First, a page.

Transistor configurations may be connected in any one of three basic ways (shown below): common emitter (CE), common base (CB), and common collector (CC). The term common is used to denote the element that is common to both input and output circuits.
Because the common element is often grounded, these configurations are frequently referred to as grounded emitter, grounded base, and grounded collector.
Each configuration, as you will see later, has particular characteristics that make it suitable for specific applications. An easy way to identify a specific transistor configuration is to follow three simple steps:
1. Identify the element (emitter, base, or collector) to which the input signal is applied.
2. Identify the element (emitter, base, or collector) from which the output signal is taken.
3. The remaining element is the common element, and gives the configuration its name.
Therefore, by applying these three simple steps to the circuit in shown below, we can conclude that this circuit is more than just a basic transistor amplifier. It is a common-emitter amplifier
The basic transistor amplifier.
The common-emitter configuration (CE) shown in the first illustration above, view A, is the arrangement most frequently used in practical amplifier circuits, since it provides good voltage, current, and power gain.
The common emitter also has a somewhat low input resistance (500 ohms-1500 ohms), because the input is applied to the forward-biased junction, and a moderately high output resistance (30 kilohms-50 kilohms or more), because the output is taken off the reverse-biased junction. Since the input signal is applied to the base-emitter circuit and the output is taken from the collector-emitter circuit, the emitter is the element common to both input and output.
Since you have already covered what you now know to be a common-emitter amplifier (the 2nd illustration above), let's take a few minutes and review its operation, using the PNP common-emitter configuration shown in the first illustration at the top of this page view A.
When a transistor is connected in a common-emitter configuration, the input signal is injected between the base and emitter, which is a low resistance, low-current circuit. As the input signal swings positive, it also causes the base to swing positive with respect to the emitter. This action decreases forward bias which reduces collector current (IC) and increases collector voltage (making VC more negative). During the negative alternation of the input signal, the base is driven more negative with respect to the emitter.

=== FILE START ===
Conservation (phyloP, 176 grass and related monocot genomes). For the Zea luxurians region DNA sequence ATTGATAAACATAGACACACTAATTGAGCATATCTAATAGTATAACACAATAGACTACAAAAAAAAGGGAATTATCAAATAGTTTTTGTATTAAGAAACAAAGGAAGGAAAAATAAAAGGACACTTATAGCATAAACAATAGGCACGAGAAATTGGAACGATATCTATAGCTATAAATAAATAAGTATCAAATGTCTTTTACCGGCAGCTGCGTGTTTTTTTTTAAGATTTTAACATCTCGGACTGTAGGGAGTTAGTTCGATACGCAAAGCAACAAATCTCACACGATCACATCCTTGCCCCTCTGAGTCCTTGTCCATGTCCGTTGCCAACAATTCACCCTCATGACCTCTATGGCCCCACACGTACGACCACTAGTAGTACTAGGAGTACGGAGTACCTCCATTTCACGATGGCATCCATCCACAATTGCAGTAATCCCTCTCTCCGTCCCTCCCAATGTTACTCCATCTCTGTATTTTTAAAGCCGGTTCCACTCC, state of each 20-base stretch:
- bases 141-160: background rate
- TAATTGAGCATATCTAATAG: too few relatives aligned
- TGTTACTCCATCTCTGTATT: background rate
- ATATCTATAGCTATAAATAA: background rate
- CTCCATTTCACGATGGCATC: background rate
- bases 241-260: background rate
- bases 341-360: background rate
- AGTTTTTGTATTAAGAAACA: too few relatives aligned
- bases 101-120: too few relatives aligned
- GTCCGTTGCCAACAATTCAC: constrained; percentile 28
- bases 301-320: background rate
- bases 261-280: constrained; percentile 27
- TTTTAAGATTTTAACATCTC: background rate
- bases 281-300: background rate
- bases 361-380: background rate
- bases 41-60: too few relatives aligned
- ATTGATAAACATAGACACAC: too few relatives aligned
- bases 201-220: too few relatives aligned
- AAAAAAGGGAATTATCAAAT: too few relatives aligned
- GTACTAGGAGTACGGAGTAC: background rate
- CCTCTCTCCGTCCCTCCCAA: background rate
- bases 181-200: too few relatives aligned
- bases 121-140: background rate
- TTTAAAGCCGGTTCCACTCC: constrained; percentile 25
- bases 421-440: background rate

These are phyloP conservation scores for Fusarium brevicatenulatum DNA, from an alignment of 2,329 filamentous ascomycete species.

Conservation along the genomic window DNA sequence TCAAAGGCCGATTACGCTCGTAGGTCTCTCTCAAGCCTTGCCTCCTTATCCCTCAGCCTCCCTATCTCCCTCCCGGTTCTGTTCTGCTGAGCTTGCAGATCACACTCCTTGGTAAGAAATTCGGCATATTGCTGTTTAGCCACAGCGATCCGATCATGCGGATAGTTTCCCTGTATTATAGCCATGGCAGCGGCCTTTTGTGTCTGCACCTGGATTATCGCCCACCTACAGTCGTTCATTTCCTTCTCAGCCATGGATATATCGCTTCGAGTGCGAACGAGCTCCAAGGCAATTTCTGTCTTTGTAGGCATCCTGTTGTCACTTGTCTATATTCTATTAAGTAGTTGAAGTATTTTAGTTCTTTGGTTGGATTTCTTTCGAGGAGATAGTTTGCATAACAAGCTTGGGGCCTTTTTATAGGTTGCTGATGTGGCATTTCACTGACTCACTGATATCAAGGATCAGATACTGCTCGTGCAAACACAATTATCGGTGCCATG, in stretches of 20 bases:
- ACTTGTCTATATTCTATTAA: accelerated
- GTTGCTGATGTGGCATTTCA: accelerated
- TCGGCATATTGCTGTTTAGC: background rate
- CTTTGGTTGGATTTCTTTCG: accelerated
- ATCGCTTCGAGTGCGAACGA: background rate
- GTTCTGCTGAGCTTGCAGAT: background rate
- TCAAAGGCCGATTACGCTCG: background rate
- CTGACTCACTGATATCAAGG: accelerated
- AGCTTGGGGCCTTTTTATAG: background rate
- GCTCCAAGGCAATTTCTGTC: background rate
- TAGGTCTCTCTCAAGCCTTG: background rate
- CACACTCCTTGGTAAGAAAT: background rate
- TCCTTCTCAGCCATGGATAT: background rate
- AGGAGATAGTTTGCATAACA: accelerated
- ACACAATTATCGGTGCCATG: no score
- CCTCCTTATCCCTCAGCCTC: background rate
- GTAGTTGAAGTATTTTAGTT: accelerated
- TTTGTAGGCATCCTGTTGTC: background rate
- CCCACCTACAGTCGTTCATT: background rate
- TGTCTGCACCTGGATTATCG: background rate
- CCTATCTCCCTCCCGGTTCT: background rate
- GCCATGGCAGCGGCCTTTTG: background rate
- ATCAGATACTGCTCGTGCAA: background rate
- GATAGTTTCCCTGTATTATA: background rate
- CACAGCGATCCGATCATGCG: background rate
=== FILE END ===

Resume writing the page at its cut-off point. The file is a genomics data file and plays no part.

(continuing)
This increases forward bias and allows more current carriers to be released from the emitter, which results in an increase in collector current and a decrease in collector voltage (making VC less negative or swing in a positive direction). The collector current that flows through the high resistance reverse-biased junction also flows through a high resistance load (not shown), resulting in a high level of amplification.
Since the input signal to the common emitter goes positive when the output goes negative, the two signals (input and output) are 180 degrees out of phase. The common-emitter circuit is the only configuration that provides a phase reversal.
The common-emitter is the most popular of the three transistor configurations because it has the best combination of current and voltage gain. The term GAIN is used to describe the amplification capabilities of the amplifier. It is basically a ratio of output versus input. Each transistor configuration gives a different value of gain even though the same transistor is used. The transistor configuration used is a matter of design consideration. However, as a technician you will become interested in this output versus input ratio (gain) to determine whether or not the transistor is working properly in the circuit.
The current gain in the common-emitter circuit is called BETA (b). Beta is the relationship of collector current (output current) to base current (input current). To calculate beta, use the following formula:
(D is the Greek letter delta, it is used to indicate a small change) For example, if the input current (IB) in a common emitter changes from 75 uA to 100 uA and the output current (IC) changes from 1.5 mA to 2.6 mA, the current gain (b) will be 44.
This simply means that a change in base current produces a change in collector current which is 44 times as large.
You may also see the term hfe used in place of b. The terms hfe and b are equivalent and may be used interchangeably. This is because "hfe" means:
2-26 h = hybrid (meaning mixture)
f = forward current transfer ratio
e = common emitter configuration
The resistance gain of the common emitter can be found in a method similar to the one used for finding beta:
Once the resistance gain is known, the voltage gain is easy to calculate since it is equal to the current gain (b) multiplied by the resistance gain (E = bR). And, the power gain is equal to the voltage gain multiplied by the current gain b (P = bE).